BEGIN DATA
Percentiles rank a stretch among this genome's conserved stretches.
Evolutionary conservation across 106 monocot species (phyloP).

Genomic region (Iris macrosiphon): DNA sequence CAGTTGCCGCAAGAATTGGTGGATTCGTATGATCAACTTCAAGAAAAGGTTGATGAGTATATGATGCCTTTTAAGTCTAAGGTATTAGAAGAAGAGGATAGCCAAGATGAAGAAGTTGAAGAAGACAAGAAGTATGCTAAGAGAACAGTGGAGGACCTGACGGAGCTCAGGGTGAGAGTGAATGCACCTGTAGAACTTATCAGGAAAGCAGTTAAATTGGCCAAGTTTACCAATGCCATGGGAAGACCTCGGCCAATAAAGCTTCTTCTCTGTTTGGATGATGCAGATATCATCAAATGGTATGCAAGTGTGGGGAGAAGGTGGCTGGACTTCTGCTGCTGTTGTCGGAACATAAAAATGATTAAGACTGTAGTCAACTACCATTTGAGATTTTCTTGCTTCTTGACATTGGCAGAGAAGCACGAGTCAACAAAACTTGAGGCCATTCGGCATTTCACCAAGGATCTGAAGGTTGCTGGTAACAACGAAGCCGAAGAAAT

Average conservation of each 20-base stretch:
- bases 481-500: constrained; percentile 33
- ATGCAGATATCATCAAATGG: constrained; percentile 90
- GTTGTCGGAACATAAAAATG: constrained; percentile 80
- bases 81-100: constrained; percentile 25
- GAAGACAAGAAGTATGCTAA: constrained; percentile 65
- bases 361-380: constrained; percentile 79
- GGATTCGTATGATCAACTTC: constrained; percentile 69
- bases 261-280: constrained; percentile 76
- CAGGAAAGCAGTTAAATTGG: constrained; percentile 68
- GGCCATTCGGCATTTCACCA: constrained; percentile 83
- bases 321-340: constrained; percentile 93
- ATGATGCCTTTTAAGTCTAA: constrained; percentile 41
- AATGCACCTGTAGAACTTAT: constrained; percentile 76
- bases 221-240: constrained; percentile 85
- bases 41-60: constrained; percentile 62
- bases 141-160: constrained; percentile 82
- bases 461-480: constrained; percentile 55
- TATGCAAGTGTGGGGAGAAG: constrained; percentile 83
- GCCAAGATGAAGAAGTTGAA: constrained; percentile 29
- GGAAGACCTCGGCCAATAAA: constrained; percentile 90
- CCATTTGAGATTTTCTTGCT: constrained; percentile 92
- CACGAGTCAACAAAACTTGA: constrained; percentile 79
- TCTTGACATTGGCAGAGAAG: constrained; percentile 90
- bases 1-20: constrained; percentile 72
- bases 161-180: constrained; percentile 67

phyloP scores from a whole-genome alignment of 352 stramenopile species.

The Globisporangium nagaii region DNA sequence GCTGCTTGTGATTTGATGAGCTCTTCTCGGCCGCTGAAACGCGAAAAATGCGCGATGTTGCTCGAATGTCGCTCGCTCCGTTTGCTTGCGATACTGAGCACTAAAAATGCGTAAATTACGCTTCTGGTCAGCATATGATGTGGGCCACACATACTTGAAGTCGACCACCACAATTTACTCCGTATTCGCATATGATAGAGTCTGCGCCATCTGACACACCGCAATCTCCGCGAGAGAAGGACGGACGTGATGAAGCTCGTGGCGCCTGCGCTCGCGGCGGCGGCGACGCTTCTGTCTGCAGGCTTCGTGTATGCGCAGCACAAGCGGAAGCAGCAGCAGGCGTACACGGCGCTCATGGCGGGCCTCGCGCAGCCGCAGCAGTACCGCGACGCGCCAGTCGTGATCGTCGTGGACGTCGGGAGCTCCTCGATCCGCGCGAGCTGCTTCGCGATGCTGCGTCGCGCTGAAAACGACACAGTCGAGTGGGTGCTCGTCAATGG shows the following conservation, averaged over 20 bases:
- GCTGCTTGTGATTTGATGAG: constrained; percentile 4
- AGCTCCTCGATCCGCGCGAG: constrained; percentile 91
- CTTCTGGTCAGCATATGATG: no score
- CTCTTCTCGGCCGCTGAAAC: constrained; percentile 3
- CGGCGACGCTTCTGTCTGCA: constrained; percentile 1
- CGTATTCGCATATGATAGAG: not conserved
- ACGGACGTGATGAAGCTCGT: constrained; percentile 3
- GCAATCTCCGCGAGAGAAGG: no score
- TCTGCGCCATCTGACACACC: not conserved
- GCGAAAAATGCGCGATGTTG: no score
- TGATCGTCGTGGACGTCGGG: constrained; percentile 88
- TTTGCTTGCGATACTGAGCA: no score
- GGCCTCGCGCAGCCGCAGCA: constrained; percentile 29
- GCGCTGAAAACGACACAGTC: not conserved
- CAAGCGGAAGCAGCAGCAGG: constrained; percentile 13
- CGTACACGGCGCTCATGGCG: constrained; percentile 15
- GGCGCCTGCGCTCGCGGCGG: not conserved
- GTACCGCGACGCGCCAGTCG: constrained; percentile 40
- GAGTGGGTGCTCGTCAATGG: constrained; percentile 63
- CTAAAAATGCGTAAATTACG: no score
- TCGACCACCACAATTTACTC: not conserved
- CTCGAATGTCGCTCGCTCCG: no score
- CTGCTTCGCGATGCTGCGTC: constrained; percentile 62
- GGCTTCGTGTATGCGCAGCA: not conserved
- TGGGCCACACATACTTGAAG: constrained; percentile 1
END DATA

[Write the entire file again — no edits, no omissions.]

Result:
Percentiles rank a stretch among this genome's conserved stretches.
Evolutionary conservation across 106 monocot species (phyloP).

Genomic region (Iris macrosiphon): DNA sequence CAGTTGCCGCAAGAATTGGTGGATTCGTATGATCAACTTCAAGAAAAGGTTGATGAGTATATGATGCCTTTTAAGTCTAAGGTATTAGAAGAAGAGGATAGCCAAGATGAAGAAGTTGAAGAAGACAAGAAGTATGCTAAGAGAACAGTGGAGGACCTGACGGAGCTCAGGGTGAGAGTGAATGCACCTGTAGAACTTATCAGGAAAGCAGTTAAATTGGCCAAGTTTACCAATGCCATGGGAAGACCTCGGCCAATAAAGCTTCTTCTCTGTTTGGATGATGCAGATATCATCAAATGGTATGCAAGTGTGGGGAGAAGGTGGCTGGACTTCTGCTGCTGTTGTCGGAACATAAAAATGATTAAGACTGTAGTCAACTACCATTTGAGATTTTCTTGCTTCTTGACATTGGCAGAGAAGCACGAGTCAACAAAACTTGAGGCCATTCGGCATTTCACCAAGGATCTGAAGGTTGCTGGTAACAACGAAGCCGAAGAAAT

Average conservation of each 20-base stretch:
- bases 481-500: constrained; percentile 33
- ATGCAGATATCATCAAATGG: constrained; percentile 90
- GTTGTCGGAACATAAAAATG: constrained; percentile 80
- bases 81-100: constrained; percentile 25
- GAAGACAAGAAGTATGCTAA: constrained; percentile 65
- bases 361-380: constrained; percentile 79
- GGATTCGTATGATCAACTTC: constrained; percentile 69
- bases 261-280: constrained; percentile 76
- CAGGAAAGCAGTTAAATTGG: constrained; percentile 68
- GGCCATTCGGCATTTCACCA: constrained; percentile 83
- bases 321-340: constrained; percentile 93
- ATGATGCCTTTTAAGTCTAA: constrained; percentile 41
- AATGCACCTGTAGAACTTAT: constrained; percentile 76
- bases 221-240: constrained; percentile 85
- bases 41-60: constrained; percentile 62
- bases 141-160: constrained; percentile 82
- bases 461-480: constrained; percentile 55
- TATGCAAGTGTGGGGAGAAG: constrained; percentile 83
- GCCAAGATGAAGAAGTTGAA: constrained; percentile 29
- GGAAGACCTCGGCCAATAAA: constrained; percentile 90
- CCATTTGAGATTTTCTTGCT: constrained; percentile 92
- CACGAGTCAACAAAACTTGA: constrained; percentile 79
- TCTTGACATTGGCAGAGAAG: constrained; percentile 90
- bases 1-20: constrained; percentile 72
- bases 161-180: constrained; percentile 67

phyloP scores from a whole-genome alignment of 352 stramenopile species.

The Globisporangium nagaii region DNA sequence GCTGCTTGTGATTTGATGAGCTCTTCTCGGCCGCTGAAACGCGAAAAATGCGCGATGTTGCTCGAATGTCGCTCGCTCCGTTTGCTTGCGATACTGAGCACTAAAAATGCGTAAATTACGCTTCTGGTCAGCATATGATGTGGGCCACACATACTTGAAGTCGACCACCACAATTTACTCCGTATTCGCATATGATAGAGTCTGCGCCATCTGACACACCGCAATCTCCGCGAGAGAAGGACGGACGTGATGAAGCTCGTGGCGCCTGCGCTCGCGGCGGCGGCGACGCTTCTGTCTGCAGGCTTCGTGTATGCGCAGCACAAGCGGAAGCAGCAGCAGGCGTACACGGCGCTCATGGCGGGCCTCGCGCAGCCGCAGCAGTACCGCGACGCGCCAGTCGTGATCGTCGTGGACGTCGGGAGCTCCTCGATCCGCGCGAGCTGCTTCGCGATGCTGCGTCGCGCTGAAAACGACACAGTCGAGTGGGTGCTCGTCAATGG shows the following conservation, averaged over 20 bases:
- GCTGCTTGTGATTTGATGAG: constrained; percentile 4
- AGCTCCTCGATCCGCGCGAG: constrained; percentile 91
- CTTCTGGTCAGCATATGATG: no score
- CTCTTCTCGGCCGCTGAAAC: constrained; percentile 3
- CGGCGACGCTTCTGTCTGCA: constrained; percentile 1
- CGTATTCGCATATGATAGAG: not conserved
- ACGGACGTGATGAAGCTCGT: constrained; percentile 3
- GCAATCTCCGCGAGAGAAGG: no score
- TCTGCGCCATCTGACACACC: not conserved
- GCGAAAAATGCGCGATGTTG: no score
- TGATCGTCGTGGACGTCGGG: constrained; percentile 88
- TTTGCTTGCGATACTGAGCA: no score
- GGCCTCGCGCAGCCGCAGCA: constrained; percentile 29
- GCGCTGAAAACGACACAGTC: not conserved
- CAAGCGGAAGCAGCAGCAGG: constrained; percentile 13
- CGTACACGGCGCTCATGGCG: constrained; percentile 15
- GGCGCCTGCGCTCGCGGCGG: not conserved
- GTACCGCGACGCGCCAGTCG: constrained; percentile 40
- GAGTGGGTGCTCGTCAATGG: constrained; percentile 63
- CTAAAAATGCGTAAATTACG: no score
- TCGACCACCACAATTTACTC: not conserved
- CTCGAATGTCGCTCGCTCCG: no score
- CTGCTTCGCGATGCTGCGTC: constrained; percentile 62
- GGCTTCGTGTATGCGCAGCA: not conserved
- TGGGCCACACATACTTGAAG: constrained; percentile 1